Live procedure by Prof. Ralf Kiesslich, Germany

Introduction:

The following 31-year-old female patient has suffered from very serious gastroesophageal reflux disease since puberty. It is only thanks to a long-term highly dosed therapy with a proton pump inhibitor that she has been able to avoid any further complaint. The question whether there was an alternative to medicinal treatment came up in our consultation January of this year. After a complete explanation of the possibilities of the treatment, I decided to subject the patient to a new endoscopic anti-reflux procedure (MUSE™) which Dr Käslich will now demonstrate.

I would like to show you an external model of the system in order to understand before using  it. What we would like to achieve is that this endostapler, which can be bent, links the stomach and the esophagus and then using a stapling system, joins these two parts, the stomach and the esophagus, together and this happens on three stapling sites in order to create a flap-valve.

The (MUSE) system includes the smallest camera in existence today, the stapling system, and the hardest part about the examination is precisely joining the right tissue, that is esophagus and stomach, together, making sure that the (tissue) thickness is precisely correct for the stapling system and we use the two screws before we apply the staples (for assistance). First we have an ‘alignment pin’, that is, just a pin that secures us in the mucous membrane and this means that the screws that will be applied find the nuts located on the other side of this single-use endoscope or single-use endostapler. The staples are then applied and you can see that there is now a link between the fundus and the esophagus.
What we did next was to precisely measure the Z-line, that is, the distance, 45 cm from the incisors, and then the (MUSE) system tells me at the top that the stapling must occur at 63 cm. On the left, you can see the individual steps that I will follow and that often happens without the endoscopic image, but we still need the endoscopic image at the beginning, as we first need to see what the cardia looks like. We have already tried this once, which is why it is bleeding slightly; this is the white receptor system, as it were, where the staples are. The staples, will then be applied.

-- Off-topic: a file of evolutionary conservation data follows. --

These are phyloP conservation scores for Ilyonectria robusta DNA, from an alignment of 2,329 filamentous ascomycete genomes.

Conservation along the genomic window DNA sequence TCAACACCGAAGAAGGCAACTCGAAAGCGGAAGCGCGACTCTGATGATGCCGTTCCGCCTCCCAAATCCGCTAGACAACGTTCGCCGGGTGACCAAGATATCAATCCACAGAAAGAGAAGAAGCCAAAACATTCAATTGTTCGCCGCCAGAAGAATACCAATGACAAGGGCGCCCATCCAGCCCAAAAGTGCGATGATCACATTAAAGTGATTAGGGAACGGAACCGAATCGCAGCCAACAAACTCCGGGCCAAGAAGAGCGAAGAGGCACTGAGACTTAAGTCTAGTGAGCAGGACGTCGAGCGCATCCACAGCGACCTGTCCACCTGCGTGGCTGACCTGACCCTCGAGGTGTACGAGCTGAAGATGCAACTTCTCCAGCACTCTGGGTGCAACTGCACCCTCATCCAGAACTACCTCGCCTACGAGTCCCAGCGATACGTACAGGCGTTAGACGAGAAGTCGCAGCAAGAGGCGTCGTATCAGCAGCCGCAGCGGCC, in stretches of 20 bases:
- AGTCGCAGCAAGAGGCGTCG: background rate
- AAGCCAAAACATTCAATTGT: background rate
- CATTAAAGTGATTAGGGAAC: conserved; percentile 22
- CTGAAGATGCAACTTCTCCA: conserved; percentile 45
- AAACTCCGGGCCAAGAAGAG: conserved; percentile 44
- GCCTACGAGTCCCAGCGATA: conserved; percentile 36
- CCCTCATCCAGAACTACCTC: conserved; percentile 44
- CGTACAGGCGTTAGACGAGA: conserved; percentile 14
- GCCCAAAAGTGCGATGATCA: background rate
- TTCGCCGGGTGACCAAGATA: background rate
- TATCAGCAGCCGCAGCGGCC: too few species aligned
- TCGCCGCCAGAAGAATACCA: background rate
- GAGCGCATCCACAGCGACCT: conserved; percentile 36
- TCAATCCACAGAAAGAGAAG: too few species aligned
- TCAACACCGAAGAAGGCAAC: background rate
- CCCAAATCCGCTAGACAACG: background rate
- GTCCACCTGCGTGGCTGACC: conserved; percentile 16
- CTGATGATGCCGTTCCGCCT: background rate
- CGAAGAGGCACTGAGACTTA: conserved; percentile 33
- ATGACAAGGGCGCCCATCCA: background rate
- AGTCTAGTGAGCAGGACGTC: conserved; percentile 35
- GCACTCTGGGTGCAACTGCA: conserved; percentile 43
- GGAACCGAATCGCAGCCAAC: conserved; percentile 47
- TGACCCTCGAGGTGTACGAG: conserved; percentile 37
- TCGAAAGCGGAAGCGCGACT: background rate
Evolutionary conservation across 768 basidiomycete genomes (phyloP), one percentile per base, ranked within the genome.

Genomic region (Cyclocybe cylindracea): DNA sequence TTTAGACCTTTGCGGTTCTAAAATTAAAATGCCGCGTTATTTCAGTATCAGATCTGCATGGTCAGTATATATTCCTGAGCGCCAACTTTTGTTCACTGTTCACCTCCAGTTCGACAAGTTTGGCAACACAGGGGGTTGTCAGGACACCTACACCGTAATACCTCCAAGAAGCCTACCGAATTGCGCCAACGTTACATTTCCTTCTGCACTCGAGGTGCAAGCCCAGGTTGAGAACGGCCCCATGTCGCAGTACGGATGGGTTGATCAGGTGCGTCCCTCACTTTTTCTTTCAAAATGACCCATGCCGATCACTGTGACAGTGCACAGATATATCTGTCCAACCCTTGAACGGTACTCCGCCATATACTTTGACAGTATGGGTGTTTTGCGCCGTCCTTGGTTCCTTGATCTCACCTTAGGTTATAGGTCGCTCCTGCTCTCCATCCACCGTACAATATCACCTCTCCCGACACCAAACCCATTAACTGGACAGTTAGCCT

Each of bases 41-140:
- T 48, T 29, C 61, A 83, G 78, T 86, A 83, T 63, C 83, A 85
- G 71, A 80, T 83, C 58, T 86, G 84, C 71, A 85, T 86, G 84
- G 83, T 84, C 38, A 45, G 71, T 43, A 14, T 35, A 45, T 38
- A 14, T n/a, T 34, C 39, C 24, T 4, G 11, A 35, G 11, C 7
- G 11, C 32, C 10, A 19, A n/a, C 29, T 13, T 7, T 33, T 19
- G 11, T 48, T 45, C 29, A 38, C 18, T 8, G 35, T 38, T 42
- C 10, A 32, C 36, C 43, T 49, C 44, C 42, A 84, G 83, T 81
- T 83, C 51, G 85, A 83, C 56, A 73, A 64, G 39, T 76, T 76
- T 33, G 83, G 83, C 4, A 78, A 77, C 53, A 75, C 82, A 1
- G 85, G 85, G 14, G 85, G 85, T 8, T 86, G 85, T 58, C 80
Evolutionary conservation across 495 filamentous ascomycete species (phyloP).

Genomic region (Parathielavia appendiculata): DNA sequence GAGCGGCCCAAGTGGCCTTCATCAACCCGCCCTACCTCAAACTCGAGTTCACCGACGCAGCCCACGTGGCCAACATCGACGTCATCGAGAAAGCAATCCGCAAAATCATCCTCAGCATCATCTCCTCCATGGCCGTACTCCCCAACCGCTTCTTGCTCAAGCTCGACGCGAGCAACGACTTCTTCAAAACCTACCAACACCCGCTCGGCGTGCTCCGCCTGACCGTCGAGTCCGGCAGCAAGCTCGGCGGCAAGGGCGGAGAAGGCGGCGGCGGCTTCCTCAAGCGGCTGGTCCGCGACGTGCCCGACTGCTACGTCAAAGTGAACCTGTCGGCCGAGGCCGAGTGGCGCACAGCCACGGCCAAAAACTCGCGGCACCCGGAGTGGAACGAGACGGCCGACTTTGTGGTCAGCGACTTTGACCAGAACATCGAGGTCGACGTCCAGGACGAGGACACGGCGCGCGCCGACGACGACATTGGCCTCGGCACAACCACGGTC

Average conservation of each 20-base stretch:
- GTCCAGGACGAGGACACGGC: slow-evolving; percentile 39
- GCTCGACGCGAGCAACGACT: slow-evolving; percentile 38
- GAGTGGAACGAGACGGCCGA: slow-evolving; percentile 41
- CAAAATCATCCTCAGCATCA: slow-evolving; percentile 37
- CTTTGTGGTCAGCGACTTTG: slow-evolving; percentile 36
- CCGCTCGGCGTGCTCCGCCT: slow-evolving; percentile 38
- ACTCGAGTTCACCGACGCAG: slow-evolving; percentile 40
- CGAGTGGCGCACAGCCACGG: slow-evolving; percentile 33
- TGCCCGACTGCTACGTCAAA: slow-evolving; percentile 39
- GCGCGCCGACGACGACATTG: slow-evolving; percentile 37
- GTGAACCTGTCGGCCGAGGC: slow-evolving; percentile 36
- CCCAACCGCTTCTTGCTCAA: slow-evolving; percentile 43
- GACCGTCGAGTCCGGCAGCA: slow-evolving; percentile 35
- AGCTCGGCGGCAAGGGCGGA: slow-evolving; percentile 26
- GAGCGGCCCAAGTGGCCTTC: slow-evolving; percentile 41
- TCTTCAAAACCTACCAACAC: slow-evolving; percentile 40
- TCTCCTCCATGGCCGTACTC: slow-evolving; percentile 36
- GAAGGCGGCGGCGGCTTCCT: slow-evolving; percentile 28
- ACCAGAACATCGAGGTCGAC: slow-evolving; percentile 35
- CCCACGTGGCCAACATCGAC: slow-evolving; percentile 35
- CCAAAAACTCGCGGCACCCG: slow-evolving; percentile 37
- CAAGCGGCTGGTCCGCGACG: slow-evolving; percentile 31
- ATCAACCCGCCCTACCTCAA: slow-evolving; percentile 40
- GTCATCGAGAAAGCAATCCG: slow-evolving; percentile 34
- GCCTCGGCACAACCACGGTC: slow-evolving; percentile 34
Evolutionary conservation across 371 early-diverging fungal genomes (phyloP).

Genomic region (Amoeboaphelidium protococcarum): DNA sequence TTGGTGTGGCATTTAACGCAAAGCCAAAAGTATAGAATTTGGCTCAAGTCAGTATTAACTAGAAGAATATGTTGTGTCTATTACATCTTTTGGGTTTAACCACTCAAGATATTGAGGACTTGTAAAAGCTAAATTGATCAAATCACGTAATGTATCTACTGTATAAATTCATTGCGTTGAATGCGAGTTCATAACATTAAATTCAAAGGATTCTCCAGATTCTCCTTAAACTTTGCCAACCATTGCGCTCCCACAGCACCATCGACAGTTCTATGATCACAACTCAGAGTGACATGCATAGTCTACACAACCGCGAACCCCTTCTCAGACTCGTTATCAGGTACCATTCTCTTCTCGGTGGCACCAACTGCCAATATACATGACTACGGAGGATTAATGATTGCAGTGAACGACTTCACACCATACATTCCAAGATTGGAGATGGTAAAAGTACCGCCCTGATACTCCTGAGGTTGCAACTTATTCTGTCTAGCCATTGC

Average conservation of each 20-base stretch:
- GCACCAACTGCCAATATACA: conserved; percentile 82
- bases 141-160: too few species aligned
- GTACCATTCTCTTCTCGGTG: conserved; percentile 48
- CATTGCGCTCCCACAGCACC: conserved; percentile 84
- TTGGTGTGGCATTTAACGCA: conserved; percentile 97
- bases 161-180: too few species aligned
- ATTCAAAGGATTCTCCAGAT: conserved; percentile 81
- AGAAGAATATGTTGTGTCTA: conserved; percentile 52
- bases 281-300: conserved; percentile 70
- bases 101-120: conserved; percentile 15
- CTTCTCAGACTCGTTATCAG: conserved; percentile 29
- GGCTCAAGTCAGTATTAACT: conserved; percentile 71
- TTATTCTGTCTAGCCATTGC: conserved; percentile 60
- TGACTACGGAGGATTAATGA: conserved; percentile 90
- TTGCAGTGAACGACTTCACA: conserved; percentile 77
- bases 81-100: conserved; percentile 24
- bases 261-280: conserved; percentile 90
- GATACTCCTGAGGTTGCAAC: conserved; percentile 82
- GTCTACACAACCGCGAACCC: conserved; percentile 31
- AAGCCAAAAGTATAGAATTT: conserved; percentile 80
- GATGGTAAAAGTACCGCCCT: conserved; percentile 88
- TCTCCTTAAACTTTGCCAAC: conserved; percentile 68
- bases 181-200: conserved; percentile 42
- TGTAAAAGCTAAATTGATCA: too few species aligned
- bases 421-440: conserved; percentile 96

You can see here the end of the endoscope. I will now use the end of the endoscope somewhat differently, nearly straight in fact, now at an inwards bending angle of 169, which is very good. I have now switched on this mechanism and I will now pull the endoscope back until 63 (which can be controlled). Now I move it more to the left. Now I bend– here you can see that once I reach a bending over 270°, the system moves on and we now see the bending force, that is, the force applied to the tissue, and now with small movements, I’m trying to obtain an ultrasound signal.

You see here above a 100% ultrasound signal. We have the gap, the distance between the tissues of the stomach and the oesophagus, reaching 2.5 mm, which is well in the green zone, and on the animation on the right, you can see that this middle screw, this pin, the alignment pin, is joining the endoscope to itself and this gives the possibility of screwing in the two screws located on the left and the right, called ‘anvil screws’ and I do this with a small wheel at the end of the endoscope. It is hard to show, but I move it forward and you can see that the tissue gap is increasing, so we need to go back and forth – this is called tango phenomenon – because the tissue is, how should I say, going into the thread, which is why I am slowly moving forwards and backwards until the small screws are in the exact right position. We have now compressed the tissue to around 1.57 mm, which is ideal and indicated by the system. And underneath, we can see that these screws situated on the left and right in the tissue and, on the other side, the endoscope, are stopped at 96%, which is why I now have at the top ‘press and hold the fire button’, which I now do. It is up here, a switch that you can’t see very well, but it is at the top of the handpiece of the endoscope. I now press it, and then, once it has been applied, which we can’t yet see, I will take the screws back out again and then take the system apart again and have a look at the first stapling (sight).

I repeat the whole process another two times and then we’ll have the final result. And then I go back, you can see I am already taking the screws out, I’m at 88%, 87%, 86%. Now we need to have a quick look at the screen. Sometimes you can see what you’ve done, that the staples have been applied and, for this patient, you can see from the anatomy that there is no need to apply any more staples here, but here we need another and I think we will then have a nice ring completely surrounding the endoscope. We can still see some hernia, but I think this first stapler has already helped her a lot.